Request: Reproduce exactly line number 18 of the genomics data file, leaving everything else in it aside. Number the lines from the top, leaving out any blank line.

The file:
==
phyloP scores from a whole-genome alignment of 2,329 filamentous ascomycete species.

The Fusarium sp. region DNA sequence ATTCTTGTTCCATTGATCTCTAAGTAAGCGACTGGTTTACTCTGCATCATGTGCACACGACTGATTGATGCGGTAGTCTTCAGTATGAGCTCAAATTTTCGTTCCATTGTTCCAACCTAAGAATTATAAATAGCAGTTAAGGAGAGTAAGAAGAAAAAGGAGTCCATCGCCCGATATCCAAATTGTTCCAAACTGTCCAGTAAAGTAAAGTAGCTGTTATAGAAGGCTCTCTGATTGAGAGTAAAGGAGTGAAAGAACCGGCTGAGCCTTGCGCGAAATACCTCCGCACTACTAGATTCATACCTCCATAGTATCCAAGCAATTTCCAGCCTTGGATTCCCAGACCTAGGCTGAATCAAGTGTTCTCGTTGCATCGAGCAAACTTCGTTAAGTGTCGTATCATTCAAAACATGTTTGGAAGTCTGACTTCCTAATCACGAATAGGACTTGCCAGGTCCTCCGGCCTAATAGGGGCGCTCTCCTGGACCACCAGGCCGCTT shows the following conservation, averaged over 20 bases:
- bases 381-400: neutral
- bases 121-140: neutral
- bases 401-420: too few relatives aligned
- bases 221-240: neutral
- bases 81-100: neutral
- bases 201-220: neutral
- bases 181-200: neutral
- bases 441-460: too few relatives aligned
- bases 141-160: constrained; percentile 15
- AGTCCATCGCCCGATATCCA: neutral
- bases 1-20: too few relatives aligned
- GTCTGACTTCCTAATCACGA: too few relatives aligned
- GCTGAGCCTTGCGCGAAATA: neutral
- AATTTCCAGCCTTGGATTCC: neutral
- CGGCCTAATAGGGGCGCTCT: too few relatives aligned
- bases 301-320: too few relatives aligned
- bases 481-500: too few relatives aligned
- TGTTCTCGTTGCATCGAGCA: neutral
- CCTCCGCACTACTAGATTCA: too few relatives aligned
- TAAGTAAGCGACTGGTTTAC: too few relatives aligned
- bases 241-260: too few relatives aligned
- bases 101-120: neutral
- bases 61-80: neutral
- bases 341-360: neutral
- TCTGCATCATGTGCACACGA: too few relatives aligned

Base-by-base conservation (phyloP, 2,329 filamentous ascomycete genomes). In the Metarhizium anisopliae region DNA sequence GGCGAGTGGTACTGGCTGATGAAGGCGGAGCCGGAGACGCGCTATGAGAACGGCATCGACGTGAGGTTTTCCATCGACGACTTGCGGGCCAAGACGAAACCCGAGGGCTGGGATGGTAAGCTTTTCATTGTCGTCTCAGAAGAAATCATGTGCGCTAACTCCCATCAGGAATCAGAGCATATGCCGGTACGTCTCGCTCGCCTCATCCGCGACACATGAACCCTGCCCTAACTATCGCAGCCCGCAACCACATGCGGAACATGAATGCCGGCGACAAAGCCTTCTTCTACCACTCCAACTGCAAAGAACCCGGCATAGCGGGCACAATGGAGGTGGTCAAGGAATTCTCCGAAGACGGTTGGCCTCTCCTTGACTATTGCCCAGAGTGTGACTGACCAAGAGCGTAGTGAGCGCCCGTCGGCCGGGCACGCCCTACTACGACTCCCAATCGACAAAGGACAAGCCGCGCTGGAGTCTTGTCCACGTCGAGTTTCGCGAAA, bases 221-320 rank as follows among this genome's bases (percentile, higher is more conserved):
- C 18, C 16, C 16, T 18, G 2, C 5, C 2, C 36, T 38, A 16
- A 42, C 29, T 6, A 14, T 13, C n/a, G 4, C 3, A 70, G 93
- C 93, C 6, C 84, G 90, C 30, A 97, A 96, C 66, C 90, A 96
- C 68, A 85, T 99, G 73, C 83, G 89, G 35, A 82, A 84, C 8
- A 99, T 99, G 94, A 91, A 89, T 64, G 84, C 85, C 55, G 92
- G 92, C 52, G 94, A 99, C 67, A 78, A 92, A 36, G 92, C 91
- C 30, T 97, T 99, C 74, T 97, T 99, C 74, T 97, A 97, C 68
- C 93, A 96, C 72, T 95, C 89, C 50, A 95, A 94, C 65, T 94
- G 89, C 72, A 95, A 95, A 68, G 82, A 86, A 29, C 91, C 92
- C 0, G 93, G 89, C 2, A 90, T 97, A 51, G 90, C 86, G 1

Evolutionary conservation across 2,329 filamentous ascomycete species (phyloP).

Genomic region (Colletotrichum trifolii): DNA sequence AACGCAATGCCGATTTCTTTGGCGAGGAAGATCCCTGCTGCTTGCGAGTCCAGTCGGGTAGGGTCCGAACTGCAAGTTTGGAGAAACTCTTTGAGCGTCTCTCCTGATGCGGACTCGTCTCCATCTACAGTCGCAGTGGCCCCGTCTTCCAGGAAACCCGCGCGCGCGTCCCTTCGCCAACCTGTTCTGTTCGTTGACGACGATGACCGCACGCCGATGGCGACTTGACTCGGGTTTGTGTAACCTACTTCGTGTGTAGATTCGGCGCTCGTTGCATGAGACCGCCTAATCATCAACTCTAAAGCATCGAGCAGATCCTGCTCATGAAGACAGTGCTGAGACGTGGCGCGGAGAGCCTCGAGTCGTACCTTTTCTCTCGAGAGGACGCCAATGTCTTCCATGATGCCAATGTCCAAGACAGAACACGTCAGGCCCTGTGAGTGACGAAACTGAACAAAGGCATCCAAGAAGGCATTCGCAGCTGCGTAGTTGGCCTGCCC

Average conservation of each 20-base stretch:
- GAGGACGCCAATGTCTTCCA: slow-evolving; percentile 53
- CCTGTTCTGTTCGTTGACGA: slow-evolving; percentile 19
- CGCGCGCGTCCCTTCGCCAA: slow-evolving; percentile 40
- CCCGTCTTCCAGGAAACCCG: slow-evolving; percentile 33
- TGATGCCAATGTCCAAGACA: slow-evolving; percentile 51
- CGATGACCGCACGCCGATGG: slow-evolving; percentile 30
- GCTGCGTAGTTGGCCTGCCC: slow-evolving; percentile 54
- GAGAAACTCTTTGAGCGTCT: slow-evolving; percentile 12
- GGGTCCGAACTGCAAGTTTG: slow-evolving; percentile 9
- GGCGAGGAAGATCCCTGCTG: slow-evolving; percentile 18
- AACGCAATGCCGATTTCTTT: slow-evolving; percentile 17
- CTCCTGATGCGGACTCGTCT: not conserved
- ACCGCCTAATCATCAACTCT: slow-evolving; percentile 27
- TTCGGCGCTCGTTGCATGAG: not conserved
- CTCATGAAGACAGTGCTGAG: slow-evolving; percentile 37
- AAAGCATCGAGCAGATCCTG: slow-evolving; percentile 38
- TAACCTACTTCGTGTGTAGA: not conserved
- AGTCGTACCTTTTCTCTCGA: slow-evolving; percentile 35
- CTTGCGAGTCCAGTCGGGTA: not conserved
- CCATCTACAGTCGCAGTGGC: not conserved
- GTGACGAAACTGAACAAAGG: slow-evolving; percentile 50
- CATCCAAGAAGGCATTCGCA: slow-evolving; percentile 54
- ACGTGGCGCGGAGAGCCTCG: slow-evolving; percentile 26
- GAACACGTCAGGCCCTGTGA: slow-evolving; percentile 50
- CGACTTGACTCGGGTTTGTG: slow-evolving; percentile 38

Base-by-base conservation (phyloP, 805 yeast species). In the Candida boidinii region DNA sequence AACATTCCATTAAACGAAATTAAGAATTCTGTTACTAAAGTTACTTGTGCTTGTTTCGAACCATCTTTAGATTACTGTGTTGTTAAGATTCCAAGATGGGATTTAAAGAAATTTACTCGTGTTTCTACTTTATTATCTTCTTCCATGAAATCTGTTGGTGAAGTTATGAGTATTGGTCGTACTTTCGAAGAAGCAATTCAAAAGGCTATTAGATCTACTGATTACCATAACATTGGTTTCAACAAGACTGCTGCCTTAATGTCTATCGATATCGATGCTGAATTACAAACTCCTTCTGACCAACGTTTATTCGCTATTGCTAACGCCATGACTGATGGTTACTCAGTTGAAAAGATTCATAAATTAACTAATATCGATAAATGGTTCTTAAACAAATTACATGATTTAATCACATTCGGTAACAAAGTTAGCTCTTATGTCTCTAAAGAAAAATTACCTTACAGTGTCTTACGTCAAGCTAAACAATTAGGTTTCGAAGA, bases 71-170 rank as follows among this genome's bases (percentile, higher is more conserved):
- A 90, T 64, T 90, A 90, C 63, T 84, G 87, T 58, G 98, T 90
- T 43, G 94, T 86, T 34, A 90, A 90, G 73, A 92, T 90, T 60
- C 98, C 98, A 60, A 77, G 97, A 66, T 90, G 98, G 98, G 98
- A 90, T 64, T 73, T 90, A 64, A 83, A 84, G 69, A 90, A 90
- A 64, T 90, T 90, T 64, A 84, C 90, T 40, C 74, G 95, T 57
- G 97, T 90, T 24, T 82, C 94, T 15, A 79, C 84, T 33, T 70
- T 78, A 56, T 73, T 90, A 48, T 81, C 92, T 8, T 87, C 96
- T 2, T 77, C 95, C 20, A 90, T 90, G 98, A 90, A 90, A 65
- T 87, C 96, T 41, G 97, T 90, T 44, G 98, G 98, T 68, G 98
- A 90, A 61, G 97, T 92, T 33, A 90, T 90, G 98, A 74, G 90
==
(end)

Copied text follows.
- bases 301-320: too few relatives aligned